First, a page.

The Eagles continue to support nonprofits that work to reduce barriers to opportunity and end racism. In support of Black History Month, the Eagles are proud to recognize the work of one of these nonprofits each day.
The Pennsylvania Legal Aid Network (PLAN) is a client-centered organization that provides leadership, funding, and support to improve the availability and equality of civil legal aid and direct legal services for low-income people and victims of domestic violence across the Commonwealth of Pennsylvania, according to its website.
It prides itself on offering a continuum of legal information, advice, and services through direct representation for low-income individuals and families who face urgent civil legal problems.
To help PLAN's cause, the Eagles granted the organization $20,000 via their Social Justice Fund. PLAN used the grant in two ways: Fund a pardon hub for the Philadelphia Lawyers for Social Equality (PLSE) and help fund Philadelphia Legal Assistance, which helps low-income families preserve their homes.
The latter is led by Philadelphia native Shalisa Brunson, who worked with PLAN via its Martin Luther King Jr. Internship and Fellowship programs in 2019.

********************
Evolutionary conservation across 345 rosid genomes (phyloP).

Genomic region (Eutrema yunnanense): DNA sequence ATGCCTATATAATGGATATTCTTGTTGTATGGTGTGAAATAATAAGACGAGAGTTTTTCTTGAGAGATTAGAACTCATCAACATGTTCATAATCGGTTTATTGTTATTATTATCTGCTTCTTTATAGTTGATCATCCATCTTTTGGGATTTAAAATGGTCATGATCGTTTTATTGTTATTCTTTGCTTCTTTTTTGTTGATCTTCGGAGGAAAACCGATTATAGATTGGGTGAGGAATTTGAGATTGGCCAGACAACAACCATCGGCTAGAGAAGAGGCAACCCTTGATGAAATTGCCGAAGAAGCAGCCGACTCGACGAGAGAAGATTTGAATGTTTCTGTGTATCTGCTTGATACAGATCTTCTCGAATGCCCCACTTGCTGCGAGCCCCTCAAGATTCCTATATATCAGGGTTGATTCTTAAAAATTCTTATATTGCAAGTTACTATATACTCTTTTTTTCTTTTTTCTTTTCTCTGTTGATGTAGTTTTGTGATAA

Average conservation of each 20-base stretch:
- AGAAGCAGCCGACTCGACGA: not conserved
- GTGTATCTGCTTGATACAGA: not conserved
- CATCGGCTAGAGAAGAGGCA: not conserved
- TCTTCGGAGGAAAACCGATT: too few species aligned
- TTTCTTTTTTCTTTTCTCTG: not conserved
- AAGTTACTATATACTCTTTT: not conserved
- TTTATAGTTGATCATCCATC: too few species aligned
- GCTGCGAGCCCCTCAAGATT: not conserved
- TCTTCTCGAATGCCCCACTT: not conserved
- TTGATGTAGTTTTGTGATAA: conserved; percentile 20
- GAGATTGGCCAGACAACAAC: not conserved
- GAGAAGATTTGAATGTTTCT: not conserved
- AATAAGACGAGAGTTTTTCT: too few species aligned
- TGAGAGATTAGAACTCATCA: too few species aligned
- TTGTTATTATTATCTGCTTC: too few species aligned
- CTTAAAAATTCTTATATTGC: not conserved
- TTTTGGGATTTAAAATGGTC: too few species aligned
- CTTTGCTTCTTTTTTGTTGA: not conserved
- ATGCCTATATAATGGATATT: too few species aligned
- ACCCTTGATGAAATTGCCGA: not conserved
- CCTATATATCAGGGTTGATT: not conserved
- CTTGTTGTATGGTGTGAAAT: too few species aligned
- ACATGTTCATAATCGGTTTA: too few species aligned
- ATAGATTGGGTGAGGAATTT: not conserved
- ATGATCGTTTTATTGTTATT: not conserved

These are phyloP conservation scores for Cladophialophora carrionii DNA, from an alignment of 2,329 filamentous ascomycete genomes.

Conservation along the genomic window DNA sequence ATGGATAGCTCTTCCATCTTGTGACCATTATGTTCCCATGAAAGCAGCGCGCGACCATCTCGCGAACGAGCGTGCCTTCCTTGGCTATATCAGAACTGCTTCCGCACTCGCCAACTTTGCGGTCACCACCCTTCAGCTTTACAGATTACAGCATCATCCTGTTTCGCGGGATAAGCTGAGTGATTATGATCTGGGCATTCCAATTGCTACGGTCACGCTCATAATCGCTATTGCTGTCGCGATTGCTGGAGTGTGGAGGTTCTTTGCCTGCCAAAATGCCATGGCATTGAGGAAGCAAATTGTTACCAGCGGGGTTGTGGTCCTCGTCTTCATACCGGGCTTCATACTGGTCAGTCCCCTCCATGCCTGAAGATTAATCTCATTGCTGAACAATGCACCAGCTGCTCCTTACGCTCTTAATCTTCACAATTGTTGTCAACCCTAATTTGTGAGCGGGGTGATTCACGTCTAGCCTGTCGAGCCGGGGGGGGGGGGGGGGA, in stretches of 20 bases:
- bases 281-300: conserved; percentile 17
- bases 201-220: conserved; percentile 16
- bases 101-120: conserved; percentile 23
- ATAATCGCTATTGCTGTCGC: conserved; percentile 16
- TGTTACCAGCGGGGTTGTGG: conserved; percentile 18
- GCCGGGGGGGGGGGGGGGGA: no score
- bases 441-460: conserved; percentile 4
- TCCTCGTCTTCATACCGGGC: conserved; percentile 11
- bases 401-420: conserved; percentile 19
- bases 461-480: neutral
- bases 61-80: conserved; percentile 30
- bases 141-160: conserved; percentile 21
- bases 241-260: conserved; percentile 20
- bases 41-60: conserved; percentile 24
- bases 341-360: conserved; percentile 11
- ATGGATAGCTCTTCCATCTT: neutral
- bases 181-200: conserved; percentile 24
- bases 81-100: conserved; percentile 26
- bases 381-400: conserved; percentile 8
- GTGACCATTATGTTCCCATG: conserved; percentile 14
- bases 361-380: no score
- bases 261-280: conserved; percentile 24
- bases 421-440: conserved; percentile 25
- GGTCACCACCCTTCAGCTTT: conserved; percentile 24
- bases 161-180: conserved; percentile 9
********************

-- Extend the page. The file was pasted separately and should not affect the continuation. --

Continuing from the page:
"The money that the Philadelphia Eagles give to PLAN we directly pass through to fund Shalisa's work in Philadelphia on behalf of low-income Philadelphia homeowners, who are trying to remain stably housed," said PLAN's Executive Director Patrick Cicero.
"A lot of her work involves helping people in tangle title legal issues that arise out of probate," said PLAN Administrative Officer Arlene Marshall-Hockensmith. "Sometimes, people pass away without a will and we're making sure that the homes get to stay within the families rather than being done away with and going to someone else."
The grant money also allowed PLSE to increase its pardon applications for individuals with criminal records that are old and impede their ability to gain employment or obtain stable housing.
"They're doing training across the Commonwealth of Pennsylvania, some in Philly but mostly actually outside of the City of Philadelphia, to train lawyers to do pardon applications to ensure that individuals with criminal records that impede their ability to regain employment or remain housed would be able to go through the process of obtaining either expungement or cleaning up of the record, or go through the pardon-application process," Cicero said.
Learn more about the Pennsylvania Legal Aid Network: